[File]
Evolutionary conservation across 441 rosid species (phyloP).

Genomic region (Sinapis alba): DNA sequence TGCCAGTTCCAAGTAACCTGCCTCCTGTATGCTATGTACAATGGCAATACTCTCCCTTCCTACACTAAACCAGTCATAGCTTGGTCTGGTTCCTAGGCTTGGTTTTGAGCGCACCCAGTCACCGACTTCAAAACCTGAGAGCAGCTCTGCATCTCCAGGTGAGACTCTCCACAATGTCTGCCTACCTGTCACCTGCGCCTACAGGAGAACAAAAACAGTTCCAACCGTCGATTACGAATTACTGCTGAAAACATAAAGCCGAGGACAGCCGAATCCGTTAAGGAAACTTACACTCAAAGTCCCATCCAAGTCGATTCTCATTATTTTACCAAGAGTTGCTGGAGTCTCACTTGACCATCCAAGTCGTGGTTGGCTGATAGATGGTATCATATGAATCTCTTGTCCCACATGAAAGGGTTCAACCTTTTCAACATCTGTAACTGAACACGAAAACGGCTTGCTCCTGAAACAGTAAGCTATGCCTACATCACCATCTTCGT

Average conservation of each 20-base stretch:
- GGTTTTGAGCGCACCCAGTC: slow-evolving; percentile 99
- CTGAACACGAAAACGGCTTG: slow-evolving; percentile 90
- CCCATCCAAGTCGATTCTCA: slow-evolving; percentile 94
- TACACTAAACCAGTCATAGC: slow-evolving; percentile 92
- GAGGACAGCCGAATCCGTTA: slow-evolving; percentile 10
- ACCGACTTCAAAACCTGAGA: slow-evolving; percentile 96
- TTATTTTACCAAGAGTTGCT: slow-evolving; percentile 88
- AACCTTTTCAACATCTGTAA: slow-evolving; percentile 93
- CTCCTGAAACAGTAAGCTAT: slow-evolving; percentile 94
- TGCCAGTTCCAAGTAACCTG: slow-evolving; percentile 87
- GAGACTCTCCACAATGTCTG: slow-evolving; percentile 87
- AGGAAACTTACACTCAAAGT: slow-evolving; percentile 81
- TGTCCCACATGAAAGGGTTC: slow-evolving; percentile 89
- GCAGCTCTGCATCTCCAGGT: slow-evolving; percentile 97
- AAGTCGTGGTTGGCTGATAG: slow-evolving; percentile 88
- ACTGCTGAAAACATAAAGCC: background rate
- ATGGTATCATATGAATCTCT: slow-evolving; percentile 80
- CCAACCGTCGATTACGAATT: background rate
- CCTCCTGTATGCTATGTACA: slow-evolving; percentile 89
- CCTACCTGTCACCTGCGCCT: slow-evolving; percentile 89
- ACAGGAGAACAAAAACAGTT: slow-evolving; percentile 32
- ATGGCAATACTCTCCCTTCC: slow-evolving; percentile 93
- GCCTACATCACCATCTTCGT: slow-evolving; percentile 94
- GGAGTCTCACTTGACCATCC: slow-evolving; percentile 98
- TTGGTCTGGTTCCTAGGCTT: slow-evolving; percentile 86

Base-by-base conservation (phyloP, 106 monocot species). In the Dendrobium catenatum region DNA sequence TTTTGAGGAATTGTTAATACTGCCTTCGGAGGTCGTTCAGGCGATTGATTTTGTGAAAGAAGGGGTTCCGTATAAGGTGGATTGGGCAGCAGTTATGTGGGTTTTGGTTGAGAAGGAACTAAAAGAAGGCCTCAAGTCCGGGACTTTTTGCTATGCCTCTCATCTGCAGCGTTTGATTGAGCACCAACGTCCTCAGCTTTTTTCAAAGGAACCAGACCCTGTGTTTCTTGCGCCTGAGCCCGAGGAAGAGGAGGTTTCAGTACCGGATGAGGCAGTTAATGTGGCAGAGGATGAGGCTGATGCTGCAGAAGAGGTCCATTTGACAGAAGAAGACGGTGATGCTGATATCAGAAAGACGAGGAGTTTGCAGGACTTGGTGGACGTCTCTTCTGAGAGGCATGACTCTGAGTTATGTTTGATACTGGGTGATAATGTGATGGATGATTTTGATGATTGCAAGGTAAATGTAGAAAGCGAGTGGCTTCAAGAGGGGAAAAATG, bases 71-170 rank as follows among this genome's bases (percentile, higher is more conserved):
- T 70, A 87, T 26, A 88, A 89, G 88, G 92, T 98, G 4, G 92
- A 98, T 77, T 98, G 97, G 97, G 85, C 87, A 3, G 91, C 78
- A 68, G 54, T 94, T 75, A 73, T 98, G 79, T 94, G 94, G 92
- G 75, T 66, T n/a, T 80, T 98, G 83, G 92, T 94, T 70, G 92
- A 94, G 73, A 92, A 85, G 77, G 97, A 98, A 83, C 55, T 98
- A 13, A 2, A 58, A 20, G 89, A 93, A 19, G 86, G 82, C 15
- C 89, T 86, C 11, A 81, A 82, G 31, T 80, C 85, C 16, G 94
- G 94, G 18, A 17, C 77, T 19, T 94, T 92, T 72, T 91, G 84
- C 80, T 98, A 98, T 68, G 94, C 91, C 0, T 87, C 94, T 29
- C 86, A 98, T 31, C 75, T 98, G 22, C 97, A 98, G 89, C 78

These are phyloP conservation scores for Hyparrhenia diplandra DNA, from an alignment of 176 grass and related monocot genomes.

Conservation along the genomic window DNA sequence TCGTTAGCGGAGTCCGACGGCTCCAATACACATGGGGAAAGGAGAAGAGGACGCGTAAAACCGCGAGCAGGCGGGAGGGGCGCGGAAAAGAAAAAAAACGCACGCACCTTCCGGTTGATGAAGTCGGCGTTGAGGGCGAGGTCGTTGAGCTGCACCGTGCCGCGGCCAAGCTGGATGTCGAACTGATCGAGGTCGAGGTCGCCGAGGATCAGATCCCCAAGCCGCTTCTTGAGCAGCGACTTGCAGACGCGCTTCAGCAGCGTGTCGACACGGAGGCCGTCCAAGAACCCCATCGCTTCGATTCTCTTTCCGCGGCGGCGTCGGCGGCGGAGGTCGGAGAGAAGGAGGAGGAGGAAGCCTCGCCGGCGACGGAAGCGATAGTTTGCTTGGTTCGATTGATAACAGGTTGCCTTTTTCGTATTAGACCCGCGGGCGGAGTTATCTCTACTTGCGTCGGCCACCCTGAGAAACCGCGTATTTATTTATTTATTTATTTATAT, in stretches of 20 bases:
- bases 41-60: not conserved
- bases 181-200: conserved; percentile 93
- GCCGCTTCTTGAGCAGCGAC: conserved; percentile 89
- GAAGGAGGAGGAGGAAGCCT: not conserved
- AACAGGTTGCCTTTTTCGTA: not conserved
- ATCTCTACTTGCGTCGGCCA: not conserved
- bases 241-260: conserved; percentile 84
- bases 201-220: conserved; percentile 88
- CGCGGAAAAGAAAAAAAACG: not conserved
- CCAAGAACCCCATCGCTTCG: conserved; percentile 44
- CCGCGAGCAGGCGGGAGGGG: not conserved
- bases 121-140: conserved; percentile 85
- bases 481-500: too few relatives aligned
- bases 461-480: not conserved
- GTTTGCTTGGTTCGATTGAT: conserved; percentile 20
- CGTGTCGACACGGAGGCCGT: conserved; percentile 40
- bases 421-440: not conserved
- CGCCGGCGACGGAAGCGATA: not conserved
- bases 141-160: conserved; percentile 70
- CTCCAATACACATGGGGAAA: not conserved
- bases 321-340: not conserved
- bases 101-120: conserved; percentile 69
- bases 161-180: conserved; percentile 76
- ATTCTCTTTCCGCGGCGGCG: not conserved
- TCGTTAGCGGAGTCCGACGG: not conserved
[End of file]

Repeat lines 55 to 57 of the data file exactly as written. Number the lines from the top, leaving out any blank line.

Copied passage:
- bases 461-480: not conserved
- GTTTGCTTGGTTCGATTGAT: conserved; percentile 20
- CGTGTCGACACGGAGGCCGT: conserved; percentile 40